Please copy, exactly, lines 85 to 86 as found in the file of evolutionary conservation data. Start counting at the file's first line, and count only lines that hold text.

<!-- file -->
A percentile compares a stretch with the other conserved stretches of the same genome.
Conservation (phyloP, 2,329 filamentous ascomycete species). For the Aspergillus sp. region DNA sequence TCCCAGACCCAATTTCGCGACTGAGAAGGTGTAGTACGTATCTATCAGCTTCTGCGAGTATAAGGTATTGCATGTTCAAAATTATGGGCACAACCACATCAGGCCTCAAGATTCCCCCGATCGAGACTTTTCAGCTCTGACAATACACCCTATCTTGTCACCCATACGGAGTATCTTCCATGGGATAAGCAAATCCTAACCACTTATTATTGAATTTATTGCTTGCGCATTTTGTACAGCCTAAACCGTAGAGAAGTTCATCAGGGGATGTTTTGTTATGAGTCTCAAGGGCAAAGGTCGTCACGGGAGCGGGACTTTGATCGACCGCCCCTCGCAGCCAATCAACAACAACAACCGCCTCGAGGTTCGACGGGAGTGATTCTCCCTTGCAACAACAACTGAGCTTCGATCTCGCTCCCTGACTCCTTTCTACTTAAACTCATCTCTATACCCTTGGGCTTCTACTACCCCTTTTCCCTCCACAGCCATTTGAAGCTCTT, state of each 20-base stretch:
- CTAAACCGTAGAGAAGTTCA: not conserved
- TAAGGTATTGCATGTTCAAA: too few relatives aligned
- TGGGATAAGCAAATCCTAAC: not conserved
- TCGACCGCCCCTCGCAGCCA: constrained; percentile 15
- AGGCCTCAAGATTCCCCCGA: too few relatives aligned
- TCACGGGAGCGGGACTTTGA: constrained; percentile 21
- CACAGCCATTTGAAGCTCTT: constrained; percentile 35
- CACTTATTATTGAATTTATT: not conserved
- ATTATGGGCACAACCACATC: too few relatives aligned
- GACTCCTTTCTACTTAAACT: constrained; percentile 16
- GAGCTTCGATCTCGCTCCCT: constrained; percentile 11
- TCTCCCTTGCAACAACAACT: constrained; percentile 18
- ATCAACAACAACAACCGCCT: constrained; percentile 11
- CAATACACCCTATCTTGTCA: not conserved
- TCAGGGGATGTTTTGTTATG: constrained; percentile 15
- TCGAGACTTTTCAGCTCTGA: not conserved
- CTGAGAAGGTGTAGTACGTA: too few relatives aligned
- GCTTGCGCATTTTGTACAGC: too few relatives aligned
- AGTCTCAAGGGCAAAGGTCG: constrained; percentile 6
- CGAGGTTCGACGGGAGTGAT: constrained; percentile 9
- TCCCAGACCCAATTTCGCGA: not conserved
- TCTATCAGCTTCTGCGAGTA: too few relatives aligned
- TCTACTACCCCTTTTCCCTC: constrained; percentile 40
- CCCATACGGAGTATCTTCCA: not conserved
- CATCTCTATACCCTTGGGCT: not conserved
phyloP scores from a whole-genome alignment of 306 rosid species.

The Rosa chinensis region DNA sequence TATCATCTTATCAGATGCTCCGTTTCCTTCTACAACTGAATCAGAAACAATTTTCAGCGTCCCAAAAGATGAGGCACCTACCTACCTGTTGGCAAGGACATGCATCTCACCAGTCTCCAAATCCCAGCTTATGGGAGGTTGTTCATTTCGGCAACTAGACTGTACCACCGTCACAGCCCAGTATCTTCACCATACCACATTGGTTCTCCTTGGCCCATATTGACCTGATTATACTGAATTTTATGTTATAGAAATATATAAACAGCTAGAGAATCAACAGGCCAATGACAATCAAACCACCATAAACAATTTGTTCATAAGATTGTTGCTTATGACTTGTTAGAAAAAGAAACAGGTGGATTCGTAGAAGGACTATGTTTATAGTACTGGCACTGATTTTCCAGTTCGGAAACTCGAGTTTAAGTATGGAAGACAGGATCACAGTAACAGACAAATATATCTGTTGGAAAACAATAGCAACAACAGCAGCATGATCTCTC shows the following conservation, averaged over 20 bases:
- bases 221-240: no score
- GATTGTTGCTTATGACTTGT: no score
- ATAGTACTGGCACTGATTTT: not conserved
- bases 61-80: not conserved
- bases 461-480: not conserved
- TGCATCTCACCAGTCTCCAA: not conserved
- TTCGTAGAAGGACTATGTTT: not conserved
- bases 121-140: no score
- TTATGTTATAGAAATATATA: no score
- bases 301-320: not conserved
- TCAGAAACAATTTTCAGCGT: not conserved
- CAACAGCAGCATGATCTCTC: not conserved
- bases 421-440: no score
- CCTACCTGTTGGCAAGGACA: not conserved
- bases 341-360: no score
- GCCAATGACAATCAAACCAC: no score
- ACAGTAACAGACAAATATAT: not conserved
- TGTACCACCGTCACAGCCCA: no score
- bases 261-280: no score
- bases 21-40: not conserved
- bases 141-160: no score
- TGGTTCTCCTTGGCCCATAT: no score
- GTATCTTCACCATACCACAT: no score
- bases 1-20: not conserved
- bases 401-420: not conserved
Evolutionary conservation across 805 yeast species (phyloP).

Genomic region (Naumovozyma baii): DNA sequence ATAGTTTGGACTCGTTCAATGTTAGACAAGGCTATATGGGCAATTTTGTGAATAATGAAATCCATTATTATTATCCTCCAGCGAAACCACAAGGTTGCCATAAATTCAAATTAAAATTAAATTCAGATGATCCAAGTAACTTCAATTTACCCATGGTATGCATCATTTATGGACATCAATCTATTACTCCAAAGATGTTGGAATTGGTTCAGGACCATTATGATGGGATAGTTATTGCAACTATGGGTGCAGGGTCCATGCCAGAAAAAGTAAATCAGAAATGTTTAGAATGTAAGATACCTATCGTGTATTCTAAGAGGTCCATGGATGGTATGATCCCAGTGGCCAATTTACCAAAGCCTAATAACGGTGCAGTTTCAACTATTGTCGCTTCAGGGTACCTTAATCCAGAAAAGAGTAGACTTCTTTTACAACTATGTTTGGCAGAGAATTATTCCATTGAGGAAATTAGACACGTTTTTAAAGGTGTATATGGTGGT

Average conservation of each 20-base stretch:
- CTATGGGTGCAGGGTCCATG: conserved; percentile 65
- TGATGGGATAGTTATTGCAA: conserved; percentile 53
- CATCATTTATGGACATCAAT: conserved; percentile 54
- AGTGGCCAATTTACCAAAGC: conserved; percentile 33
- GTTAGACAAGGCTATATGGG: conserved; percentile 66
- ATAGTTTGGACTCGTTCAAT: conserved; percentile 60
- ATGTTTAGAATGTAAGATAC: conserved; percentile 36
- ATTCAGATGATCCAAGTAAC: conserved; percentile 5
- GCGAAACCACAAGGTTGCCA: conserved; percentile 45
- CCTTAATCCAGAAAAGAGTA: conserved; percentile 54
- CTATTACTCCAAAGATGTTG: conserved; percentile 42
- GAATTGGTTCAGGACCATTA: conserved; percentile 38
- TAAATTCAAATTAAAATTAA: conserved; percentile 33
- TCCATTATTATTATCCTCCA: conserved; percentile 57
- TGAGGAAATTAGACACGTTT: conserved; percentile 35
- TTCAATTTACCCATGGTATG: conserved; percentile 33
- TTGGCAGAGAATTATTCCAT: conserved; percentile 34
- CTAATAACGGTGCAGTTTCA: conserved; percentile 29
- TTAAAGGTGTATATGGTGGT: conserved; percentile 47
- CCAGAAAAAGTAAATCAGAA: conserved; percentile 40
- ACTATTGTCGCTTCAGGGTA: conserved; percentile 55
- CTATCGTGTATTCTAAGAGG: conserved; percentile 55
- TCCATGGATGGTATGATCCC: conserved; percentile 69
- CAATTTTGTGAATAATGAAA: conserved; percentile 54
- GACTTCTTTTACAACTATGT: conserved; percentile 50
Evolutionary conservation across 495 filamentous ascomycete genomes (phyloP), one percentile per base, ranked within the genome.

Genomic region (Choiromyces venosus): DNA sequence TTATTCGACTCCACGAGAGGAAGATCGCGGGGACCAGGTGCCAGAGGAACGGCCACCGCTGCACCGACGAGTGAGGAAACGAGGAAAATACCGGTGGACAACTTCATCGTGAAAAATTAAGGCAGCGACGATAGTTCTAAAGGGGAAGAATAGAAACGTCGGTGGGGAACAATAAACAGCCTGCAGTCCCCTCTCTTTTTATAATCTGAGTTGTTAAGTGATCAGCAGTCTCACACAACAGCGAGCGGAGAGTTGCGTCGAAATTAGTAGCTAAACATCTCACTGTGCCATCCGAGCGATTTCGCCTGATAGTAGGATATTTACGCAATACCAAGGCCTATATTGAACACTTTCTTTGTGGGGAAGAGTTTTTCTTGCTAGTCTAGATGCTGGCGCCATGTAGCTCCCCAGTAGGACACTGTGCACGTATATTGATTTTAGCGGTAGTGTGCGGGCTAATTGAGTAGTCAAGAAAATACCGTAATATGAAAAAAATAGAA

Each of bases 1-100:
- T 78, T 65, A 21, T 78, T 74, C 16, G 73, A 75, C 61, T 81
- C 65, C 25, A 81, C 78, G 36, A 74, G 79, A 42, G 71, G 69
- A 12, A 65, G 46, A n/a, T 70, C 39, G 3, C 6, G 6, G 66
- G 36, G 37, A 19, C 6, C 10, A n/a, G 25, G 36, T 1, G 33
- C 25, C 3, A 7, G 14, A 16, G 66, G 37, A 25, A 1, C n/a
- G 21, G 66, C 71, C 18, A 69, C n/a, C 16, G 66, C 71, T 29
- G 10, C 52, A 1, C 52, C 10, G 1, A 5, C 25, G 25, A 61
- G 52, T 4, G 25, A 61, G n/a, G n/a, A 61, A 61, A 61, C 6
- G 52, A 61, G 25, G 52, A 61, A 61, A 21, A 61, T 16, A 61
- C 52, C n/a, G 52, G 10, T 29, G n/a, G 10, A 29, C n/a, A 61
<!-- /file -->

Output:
Each of bases 1-100:
- T 78, T 65, A 21, T 78, T 74, C 16, G 73, A 75, C 61, T 81